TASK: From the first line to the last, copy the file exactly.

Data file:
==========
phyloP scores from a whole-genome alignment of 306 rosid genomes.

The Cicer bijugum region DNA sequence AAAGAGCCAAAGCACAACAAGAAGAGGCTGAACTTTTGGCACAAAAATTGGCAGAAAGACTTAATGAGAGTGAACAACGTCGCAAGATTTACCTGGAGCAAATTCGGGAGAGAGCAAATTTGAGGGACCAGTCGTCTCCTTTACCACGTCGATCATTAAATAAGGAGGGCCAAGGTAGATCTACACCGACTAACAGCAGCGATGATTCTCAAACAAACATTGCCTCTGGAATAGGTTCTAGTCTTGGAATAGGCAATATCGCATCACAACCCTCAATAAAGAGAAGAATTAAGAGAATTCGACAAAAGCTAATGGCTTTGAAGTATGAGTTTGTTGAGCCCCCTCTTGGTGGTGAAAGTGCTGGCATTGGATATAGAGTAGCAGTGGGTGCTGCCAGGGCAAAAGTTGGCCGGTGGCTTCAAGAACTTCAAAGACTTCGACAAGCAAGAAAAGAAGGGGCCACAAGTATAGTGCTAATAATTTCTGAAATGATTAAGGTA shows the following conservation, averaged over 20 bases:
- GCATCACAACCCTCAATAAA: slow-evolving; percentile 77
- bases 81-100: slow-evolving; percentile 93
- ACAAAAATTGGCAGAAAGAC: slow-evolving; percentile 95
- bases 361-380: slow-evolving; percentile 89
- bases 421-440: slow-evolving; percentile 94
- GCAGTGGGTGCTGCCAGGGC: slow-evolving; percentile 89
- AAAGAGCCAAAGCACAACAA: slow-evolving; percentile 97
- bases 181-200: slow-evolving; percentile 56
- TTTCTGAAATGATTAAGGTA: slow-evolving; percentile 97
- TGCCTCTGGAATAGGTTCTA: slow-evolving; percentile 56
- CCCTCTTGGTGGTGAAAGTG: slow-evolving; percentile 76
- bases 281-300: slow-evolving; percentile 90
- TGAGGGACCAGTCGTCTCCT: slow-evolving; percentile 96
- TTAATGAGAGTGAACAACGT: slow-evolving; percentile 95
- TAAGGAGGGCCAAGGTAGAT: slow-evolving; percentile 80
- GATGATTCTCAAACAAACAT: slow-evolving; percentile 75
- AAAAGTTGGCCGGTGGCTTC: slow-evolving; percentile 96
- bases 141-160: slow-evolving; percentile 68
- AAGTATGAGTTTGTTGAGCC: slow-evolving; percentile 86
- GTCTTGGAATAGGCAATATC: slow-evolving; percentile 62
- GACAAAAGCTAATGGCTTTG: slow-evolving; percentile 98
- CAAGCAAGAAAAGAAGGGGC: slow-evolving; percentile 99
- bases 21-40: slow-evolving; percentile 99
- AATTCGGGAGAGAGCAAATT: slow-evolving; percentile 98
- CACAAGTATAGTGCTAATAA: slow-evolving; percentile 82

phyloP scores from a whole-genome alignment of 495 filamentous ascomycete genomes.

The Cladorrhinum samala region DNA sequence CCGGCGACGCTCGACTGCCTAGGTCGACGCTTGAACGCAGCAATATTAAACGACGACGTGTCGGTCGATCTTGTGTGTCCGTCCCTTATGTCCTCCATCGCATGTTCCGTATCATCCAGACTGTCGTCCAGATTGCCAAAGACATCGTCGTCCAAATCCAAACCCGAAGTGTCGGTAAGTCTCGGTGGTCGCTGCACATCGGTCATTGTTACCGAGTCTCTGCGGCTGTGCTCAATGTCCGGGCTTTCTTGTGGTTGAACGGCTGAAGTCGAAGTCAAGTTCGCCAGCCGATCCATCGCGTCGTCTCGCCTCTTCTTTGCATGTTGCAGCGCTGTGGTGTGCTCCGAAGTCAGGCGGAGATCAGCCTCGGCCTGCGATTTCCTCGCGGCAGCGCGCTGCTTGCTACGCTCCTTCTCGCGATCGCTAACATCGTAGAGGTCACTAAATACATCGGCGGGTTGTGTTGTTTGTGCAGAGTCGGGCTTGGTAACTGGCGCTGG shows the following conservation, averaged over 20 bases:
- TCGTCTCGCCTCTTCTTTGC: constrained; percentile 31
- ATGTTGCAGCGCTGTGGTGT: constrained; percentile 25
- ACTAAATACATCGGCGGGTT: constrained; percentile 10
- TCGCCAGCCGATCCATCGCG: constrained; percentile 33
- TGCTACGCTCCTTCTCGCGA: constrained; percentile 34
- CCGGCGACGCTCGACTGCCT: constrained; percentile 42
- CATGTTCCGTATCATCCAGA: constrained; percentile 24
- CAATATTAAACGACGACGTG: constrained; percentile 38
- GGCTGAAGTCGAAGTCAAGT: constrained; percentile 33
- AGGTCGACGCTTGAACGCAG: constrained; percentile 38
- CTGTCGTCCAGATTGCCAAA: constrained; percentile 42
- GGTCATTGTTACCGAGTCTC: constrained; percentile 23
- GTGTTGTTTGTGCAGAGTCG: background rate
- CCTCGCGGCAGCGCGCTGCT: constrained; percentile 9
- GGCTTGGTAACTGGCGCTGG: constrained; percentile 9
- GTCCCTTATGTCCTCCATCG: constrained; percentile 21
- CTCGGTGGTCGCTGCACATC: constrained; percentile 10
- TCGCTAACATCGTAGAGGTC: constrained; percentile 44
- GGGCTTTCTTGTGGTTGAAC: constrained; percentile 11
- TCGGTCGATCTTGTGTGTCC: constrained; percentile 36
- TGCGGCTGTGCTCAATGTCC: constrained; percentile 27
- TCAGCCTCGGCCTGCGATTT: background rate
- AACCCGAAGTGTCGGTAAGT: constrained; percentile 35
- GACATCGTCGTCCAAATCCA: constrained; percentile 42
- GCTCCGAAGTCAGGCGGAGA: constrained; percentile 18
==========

phyloP scores from a whole-genome alignment of 306 rosid genomes.

The Cicer bijugum region DNA sequence AAAGAGCCAAAGCACAACAAGAAGAGGCTGAACTTTTGGCACAAAAATTGGCAGAAAGACTTAATGAGAGTGAACAACGTCGCAAGATTTACCTGGAGCAAATTCGGGAGAGAGCAAATTTGAGGGACCAGTCGTCTCCTTTACCACGTCGATCATTAAATAAGGAGGGCCAAGGTAGATCTACACCGACTAACAGCAGCGATGATTCTCAAACAAACATTGCCTCTGGAATAGGTTCTAGTCTTGGAATAGGCAATATCGCATCACAACCCTCAATAAAGAGAAGAATTAAGAGAATTCGACAAAAGCTAATGGCTTTGAAGTATGAGTTTGTTGAGCCCCCTCTTGGTGGTGAAAGTGCTGGCATTGGATATAGAGTAGCAGTGGGTGCTGCCAGGGCAAAAGTTGGCCGGTGGCTTCAAGAACTTCAAAGACTTCGACAAGCAAGAAAAGAAGGGGCCACAAGTATAGTGCTAATAATTTCTGAAATGATTAAGGTA shows the following conservation, averaged over 20 bases:
- GCATCACAACCCTCAATAAA: slow-evolving; percentile 77
- bases 81-100: slow-evolving; percentile 93
- ACAAAAATTGGCAGAAAGAC: slow-evolving; percentile 95
- bases 361-380: slow-evolving; percentile 89
- bases 421-440: slow-evolving; percentile 94
- GCAGTGGGTGCTGCCAGGGC: slow-evolving; percentile 89
- AAAGAGCCAAAGCACAACAA: slow-evolving; percentile 97
- bases 181-200: slow-evolving; percentile 56
- TTTCTGAAATGATTAAGGTA: slow-evolving; percentile 97
- TGCCTCTGGAATAGGTTCTA: slow-evolving; percentile 56
- CCCTCTTGGTGGTGAAAGTG: slow-evolving; percentile 76
- bases 281-300: slow-evolving; percentile 90
- TGAGGGACCAGTCGTCTCCT: slow-evolving; percentile 96
- TTAATGAGAGTGAACAACGT: slow-evolving; percentile 95
- TAAGGAGGGCCAAGGTAGAT: slow-evolving; percentile 80
- GATGATTCTCAAACAAACAT: slow-evolving; percentile 75
- AAAAGTTGGCCGGTGGCTTC: slow-evolving; percentile 96
- bases 141-160: slow-evolving; percentile 68
- AAGTATGAGTTTGTTGAGCC: slow-evolving; percentile 86
- GTCTTGGAATAGGCAATATC: slow-evolving; percentile 62
- GACAAAAGCTAATGGCTTTG: slow-evolving; percentile 98
- CAAGCAAGAAAAGAAGGGGC: slow-evolving; percentile 99
- bases 21-40: slow-evolving; percentile 99
- AATTCGGGAGAGAGCAAATT: slow-evolving; percentile 98
- CACAAGTATAGTGCTAATAA: slow-evolving; percentile 82

phyloP scores from a whole-genome alignment of 495 filamentous ascomycete genomes.

The Cladorrhinum samala region DNA sequence CCGGCGACGCTCGACTGCCTAGGTCGACGCTTGAACGCAGCAATATTAAACGACGACGTGTCGGTCGATCTTGTGTGTCCGTCCCTTATGTCCTCCATCGCATGTTCCGTATCATCCAGACTGTCGTCCAGATTGCCAAAGACATCGTCGTCCAAATCCAAACCCGAAGTGTCGGTAAGTCTCGGTGGTCGCTGCACATCGGTCATTGTTACCGAGTCTCTGCGGCTGTGCTCAATGTCCGGGCTTTCTTGTGGTTGAACGGCTGAAGTCGAAGTCAAGTTCGCCAGCCGATCCATCGCGTCGTCTCGCCTCTTCTTTGCATGTTGCAGCGCTGTGGTGTGCTCCGAAGTCAGGCGGAGATCAGCCTCGGCCTGCGATTTCCTCGCGGCAGCGCGCTGCTTGCTACGCTCCTTCTCGCGATCGCTAACATCGTAGAGGTCACTAAATACATCGGCGGGTTGTGTTGTTTGTGCAGAGTCGGGCTTGGTAACTGGCGCTGG shows the following conservation, averaged over 20 bases:
- TCGTCTCGCCTCTTCTTTGC: constrained; percentile 31
- ATGTTGCAGCGCTGTGGTGT: constrained; percentile 25
- ACTAAATACATCGGCGGGTT: constrained; percentile 10
- TCGCCAGCCGATCCATCGCG: constrained; percentile 33
- TGCTACGCTCCTTCTCGCGA: constrained; percentile 34
- CCGGCGACGCTCGACTGCCT: constrained; percentile 42
- CATGTTCCGTATCATCCAGA: constrained; percentile 24
- CAATATTAAACGACGACGTG: constrained; percentile 38
- GGCTGAAGTCGAAGTCAAGT: constrained; percentile 33
- AGGTCGACGCTTGAACGCAG: constrained; percentile 38
- CTGTCGTCCAGATTGCCAAA: constrained; percentile 42
- GGTCATTGTTACCGAGTCTC: constrained; percentile 23
- GTGTTGTTTGTGCAGAGTCG: background rate
- CCTCGCGGCAGCGCGCTGCT: constrained; percentile 9
- GGCTTGGTAACTGGCGCTGG: constrained; percentile 9
- GTCCCTTATGTCCTCCATCG: constrained; percentile 21
- CTCGGTGGTCGCTGCACATC: constrained; percentile 10
- TCGCTAACATCGTAGAGGTC: constrained; percentile 44
- GGGCTTTCTTGTGGTTGAAC: constrained; percentile 11
- TCGGTCGATCTTGTGTGTCC: constrained; percentile 36
- TGCGGCTGTGCTCAATGTCC: constrained; percentile 27
- TCAGCCTCGGCCTGCGATTT: background rate
- AACCCGAAGTGTCGGTAAGT: constrained; percentile 35
- GACATCGTCGTCCAAATCCA: constrained; percentile 42
- GCTCCGAAGTCAGGCGGAGA: constrained; percentile 18